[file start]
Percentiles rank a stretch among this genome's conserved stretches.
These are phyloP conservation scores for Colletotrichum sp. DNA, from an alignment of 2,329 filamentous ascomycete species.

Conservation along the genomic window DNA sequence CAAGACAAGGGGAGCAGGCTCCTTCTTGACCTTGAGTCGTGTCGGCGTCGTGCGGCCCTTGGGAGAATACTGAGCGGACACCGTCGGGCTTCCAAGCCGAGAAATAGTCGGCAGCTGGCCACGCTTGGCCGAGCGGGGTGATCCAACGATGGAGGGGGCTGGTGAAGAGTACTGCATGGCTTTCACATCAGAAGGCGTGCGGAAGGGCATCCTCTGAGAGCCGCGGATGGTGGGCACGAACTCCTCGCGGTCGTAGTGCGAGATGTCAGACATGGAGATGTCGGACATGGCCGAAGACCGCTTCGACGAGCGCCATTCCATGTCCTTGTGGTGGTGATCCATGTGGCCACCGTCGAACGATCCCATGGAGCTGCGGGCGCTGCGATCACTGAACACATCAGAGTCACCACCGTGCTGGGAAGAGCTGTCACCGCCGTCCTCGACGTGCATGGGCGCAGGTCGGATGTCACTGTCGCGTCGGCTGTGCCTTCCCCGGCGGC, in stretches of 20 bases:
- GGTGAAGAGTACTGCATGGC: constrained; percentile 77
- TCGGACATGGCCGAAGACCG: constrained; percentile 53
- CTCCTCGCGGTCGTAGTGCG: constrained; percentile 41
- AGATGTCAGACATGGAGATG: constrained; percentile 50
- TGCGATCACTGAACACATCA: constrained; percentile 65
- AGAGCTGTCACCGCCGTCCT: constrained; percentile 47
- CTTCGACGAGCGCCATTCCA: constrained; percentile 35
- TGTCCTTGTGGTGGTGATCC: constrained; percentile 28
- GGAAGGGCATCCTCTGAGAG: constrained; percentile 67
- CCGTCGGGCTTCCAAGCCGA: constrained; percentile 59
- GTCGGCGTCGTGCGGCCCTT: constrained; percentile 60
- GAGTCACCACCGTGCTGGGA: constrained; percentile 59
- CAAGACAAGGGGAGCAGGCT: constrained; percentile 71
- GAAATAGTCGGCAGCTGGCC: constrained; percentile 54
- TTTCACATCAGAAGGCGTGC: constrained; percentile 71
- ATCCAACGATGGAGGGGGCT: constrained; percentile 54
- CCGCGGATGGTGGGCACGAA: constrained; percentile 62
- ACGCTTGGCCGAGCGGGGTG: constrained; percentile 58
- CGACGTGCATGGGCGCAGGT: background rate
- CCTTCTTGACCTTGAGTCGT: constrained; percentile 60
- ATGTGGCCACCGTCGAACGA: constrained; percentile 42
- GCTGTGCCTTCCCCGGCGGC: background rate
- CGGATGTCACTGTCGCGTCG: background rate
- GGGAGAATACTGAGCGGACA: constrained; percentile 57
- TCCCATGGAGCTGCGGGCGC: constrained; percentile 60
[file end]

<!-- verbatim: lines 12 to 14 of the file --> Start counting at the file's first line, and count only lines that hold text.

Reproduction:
- GGAAGGGCATCCTCTGAGAG: constrained; percentile 67
- CCGTCGGGCTTCCAAGCCGA: constrained; percentile 59
- GTCGGCGTCGTGCGGCCCTT: constrained; percentile 60